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In the last 5 years, this FTSE 100 stock has turned £5k into £14k

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Storytelling image of a multiethnic senior couple in love - Elderly married couple dating outdoors, love emotions and feelings

Over the last half decade, the FTSE 100 index hasn’t gone anywhere. Five years ago, the index closed at 7,414. Today, it’s at 7,318.

Look within the index however, and you’ll find that there are lots of stocks that have delivered impressive returns over that time horizon. There are plenty that have risen more than 50% while there are a few that have more than doubled in price.

Here, I’m going to highlight one of these good performers. This stock – which flies under the radar – has smashed the broader index by a wide margin.

A FTSE 100 champion

Five years ago, shares in industrial equipment rental company Ashtead (LSE: AHT) were trading at around 1,899p. Today however, they’re changing hands for 5,093p – 168% higher.

This means that anyone who invested £5,000 in the FTSE 100 stock five years ago would now have an investment worth £13,410 (ignoring trading commissions and taxes).

It gets better though. Over the last five years, Ashtead has paid regular dividends to its shareholders. I calculate that anyone who bought the stock five years ago would have received a total of 222.4p per share in dividends by now (around £585 worth of dividends on a £5,000 investment).

So, overall, the FTSE 100 stock would have turned £5,000 into around £14,000.

That works out at an annualised return of about 23% per year, which is a great result. That’s a higher return than the likes of Amazon, Alphabet, and Netflix have delivered.

Why I’m looking at this stock now

Is it too late to buy Ashtead shares for my portfolio now? Not necessarily. In fact, I think the stock actually looks quite interesting at present.

Ashtead generates a large proportion of its revenue in the US. Currently, it’s the second largest equipment rental company there with around 970 stores.

Right now, the US is embarking on a massive ‘reshoring’ initiative to boost domestic production and eliminate its supply chain vulnerabilities. It’s building new semiconductor manufacturing plants, new car manufacturing plants, and much more.

This reshoring process – which is likely to take years, if not decades, to play out – should provide huge tailwinds for Ashtead. Building all these new manufacturing plants is likely to create high demand for rental equipment. So the outlook for the FTSE 100 stock appears to be quite attractive, in my view.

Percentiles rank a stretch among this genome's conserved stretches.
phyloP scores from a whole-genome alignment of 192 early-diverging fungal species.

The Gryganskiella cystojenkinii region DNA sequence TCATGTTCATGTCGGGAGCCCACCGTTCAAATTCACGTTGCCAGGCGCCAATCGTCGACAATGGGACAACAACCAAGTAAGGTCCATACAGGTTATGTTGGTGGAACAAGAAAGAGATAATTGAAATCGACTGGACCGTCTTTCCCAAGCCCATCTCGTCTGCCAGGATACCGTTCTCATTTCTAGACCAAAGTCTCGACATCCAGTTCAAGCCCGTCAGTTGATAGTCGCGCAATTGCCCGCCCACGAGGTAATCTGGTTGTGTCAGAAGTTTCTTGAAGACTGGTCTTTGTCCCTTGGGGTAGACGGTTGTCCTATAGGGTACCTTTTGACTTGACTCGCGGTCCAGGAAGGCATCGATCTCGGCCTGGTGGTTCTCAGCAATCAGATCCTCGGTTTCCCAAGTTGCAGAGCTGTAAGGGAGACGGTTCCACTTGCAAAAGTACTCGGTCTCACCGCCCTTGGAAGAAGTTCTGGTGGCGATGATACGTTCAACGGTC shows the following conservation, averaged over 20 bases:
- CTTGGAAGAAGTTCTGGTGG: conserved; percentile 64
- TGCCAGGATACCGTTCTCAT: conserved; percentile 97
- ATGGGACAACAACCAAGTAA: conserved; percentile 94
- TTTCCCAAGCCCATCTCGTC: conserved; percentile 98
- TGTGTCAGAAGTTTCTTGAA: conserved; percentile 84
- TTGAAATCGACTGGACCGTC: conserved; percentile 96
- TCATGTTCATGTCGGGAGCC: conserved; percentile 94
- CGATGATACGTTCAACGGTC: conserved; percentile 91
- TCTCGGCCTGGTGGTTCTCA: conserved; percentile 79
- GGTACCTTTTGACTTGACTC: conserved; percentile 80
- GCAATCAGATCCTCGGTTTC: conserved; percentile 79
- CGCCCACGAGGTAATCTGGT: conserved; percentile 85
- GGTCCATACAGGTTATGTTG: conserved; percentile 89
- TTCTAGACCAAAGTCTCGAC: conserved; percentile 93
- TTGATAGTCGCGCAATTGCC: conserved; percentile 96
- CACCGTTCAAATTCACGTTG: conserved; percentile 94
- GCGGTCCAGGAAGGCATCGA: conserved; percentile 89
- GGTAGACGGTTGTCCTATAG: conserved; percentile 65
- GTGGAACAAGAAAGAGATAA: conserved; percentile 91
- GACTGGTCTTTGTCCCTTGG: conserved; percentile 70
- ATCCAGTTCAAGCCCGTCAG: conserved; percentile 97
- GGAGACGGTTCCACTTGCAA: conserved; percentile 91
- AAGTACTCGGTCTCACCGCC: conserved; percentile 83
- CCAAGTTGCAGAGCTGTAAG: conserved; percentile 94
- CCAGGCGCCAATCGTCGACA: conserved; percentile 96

Meanwhile, it trades at a reasonable valuation. Currently, analysts expect the group to generate earnings per share of $3.66 for the year ending 30 April 2023. At the current share price and exchange rate, that equates to a P/E ratio of about 16.

It’s worth noting that Ashtead is a cyclical company. If economic conditions continue to deteriorate, the company could be impacted negatively. It also has some debt on its balance sheet. This is another risk to consider.

Overall though, I think the long-term risk/reward skew here looks attractive. I’m thinking about buying a few shares for my portfolio.

The post In the last 5 years, this FTSE 100 stock has turned £5k into £14k appeared first on The Motley Fool UK.

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Ed Sheldon has positions in Amazon and Alphabet. The Motley Fool UK has recommended Alphabet (A shares), Alphabet (C shares), and Amazon. John Mackey, CEO of Whole Foods Market, an Amazon subsidiary, is a member of The Motley Fool’s board of directors. Suzanne Frey, an executive at Alphabet, is a member of The Motley Fool’s board of directors. Views expressed on the companies mentioned in this article are those of the writer and therefore may differ from the official recommendations we make in our subscription services such as Share Advisor, Hidden Winners and Pro. Here at The Motley Fool we believe that considering a diverse range of insights makes us better investors.

Motley Fool UK 2022